"I have always imagined that Paradise will be some kind of library." ~ Jorge Luis Borges

Monday, April 23, 2018

ReedALOUD: A Perfect Day

My kindergarten students and I recently read A Perfect Day by Lane Smith

"Cat is lounging among the daffodils. Dog is sitting in the wading pool, deep in the cool water. Chickadee is eating fresh seed from the bird feeder. Squirrel is munching on his very own corncob. Today is a perfect day in Bert's backyard."

At least that's how the day begins. 

I knew my students would love this book. 

We've been exploring books about spring amidst this very non-spring-like spring. (It snowed on the first day of spring!) I was sure that by yesterday the sun would be out and we'd be feeling those warm rays and able to shed hats, gloves, and winter jackets. Not so. It was 35 degrees yesterday. It was very grey and occasionally very wet. So...not A Perfect Day, unless 35 degree rainy weather is your perfect day.

Even though the weather did not cooperate, we pushed on with reading the book and thinking about days that are perfect, a day they they really enjoyed where they were, who they were with, or what they were doing.

This clever and beautiful book captured their attention and hearts. They fell in love with the animals, especially the bird. Lane's mixed-media art is richly textured and engaging. The dog's fur looks as if you could pet it. Lane effectively brings the reader in close and then steps back to give a broader view. 



All along, there's Bert helping to create these perfect days...
and then along comes bear.
"Bear crushes the daffodils, drinks the pool water, and happily gobbles up the birdseed and corncob."

The story shifts and the cat, dog, bird and squirrel's perfect day become the bear's perfect day. 
This perspective within the art and the narrative is fabulous. It WAS a perfect day for those who are looking out on the bear having a perfect day enjoying the things they love.

Along with talking about perspective, I wanted to give the students an opportunity to think about a perfect day and then to think about how that perfect day was no longer perfect. What happened to change it? What could happen to change it? 

How did it go from: "It was a perfect day," to "It WAS a perfect day."

I gave a short example of going to the park and then getting ice cream. It was a perfect day, the sun was shining, the park was full of my friends, we played for hours and then went to get ice cream. I went to take a lick of my ice cream and the scoops fell off the cone onto the sidewalk. It WAS a perfect day.

Before reading the book, the students had shared examples of their perfect days: being at a park, inside reading on the couch, ice skating on a pond, skiing down a mountain, going to the beach, playing board games or doing a puzzle, building blocks or legos, playing a video game, etc.

We went back to these earlier examples and talked about how they might change. How a younger sibling could come toddling onto the scene during the great castle construction and accidentally knock it over. How it could rain and send people home from a park. 

Here are some of their perfect days and how they became a thing of the past....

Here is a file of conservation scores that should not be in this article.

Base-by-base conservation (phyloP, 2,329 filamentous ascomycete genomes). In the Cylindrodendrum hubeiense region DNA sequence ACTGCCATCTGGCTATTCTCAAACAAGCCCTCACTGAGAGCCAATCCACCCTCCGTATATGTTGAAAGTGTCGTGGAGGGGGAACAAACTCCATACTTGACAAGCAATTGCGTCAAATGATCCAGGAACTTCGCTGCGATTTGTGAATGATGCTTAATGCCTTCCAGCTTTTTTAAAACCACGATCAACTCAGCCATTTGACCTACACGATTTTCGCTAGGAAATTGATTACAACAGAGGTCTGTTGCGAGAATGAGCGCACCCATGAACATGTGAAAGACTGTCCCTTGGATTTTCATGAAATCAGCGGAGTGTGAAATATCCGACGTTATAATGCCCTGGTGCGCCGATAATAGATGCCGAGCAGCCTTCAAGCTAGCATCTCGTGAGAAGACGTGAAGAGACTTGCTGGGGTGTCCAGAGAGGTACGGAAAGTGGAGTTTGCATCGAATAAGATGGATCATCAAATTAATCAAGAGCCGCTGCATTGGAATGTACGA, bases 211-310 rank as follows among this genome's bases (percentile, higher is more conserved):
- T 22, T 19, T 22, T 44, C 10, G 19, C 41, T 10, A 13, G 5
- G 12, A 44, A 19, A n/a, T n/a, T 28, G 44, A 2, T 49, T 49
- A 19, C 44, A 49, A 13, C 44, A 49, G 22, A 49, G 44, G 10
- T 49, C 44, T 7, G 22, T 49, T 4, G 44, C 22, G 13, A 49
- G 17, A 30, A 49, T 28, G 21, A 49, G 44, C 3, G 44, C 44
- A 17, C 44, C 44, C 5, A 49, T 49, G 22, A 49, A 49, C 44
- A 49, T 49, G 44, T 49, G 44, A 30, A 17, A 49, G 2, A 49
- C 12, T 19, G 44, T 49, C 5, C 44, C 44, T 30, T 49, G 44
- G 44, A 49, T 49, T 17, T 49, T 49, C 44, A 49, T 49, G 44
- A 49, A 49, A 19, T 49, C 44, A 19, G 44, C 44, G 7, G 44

Monday, April 16, 2018

Langston Hughes helps first grade students learn about using your five senses when writing poetry

My first graders have been celebrating Poetry Month by listening to poems and identifying how the poet used his or her five senses to help the reader feel, see, hear, smell, or taste the experience. 

Starting this unit off with Langston Hughes' April Rain Song (especially during a very rainy April) always engages the students. After listening to and thinking about how he used his five senses to write the poem, the students created an illustration for it. I think their pictures demonstrate the strong imagery he created for them. I am particularly taken with the students that included musical notes within their raindrops, like the one above, but I love all their still pools, and running pools, an sleep songs on the roof at night.


















Poetry Inspired by Love That Dog


My fifth graders and I celebrated Poetry Month by reading Love That Dog by Sharon Creech.
In the past, when I had shared this book with students, I read it to them, but this year, I wanted to try something different.

We started in our morning-meeting-style greeting circle. I introduced the book and read the first three entries. I then passed the book to my left and each student read an entry. It was more powerful than I expected to hear the different students giving voice to Jack. The students that had to read the part about the blue car, blue car, spattered with mud, did an incredible job. The book traveled our circle almost twice. As we approached the end, I asked for the book and read the last entry. 

The conversations after this experience showed my how powerful it had been, for all of us.

The next week, the students watched the Readers' Theatre production with Sharon, Walter Dean Myers, Avi, and Sarah Weeks. 

The following two weeks were all about writing poetry like Jack.

Here are some of my fifth graders poems inspired by the poems in Love That Dog, along with some other poems they found on their own.


























Other poets that inspired my students or 
that they chose to emulate: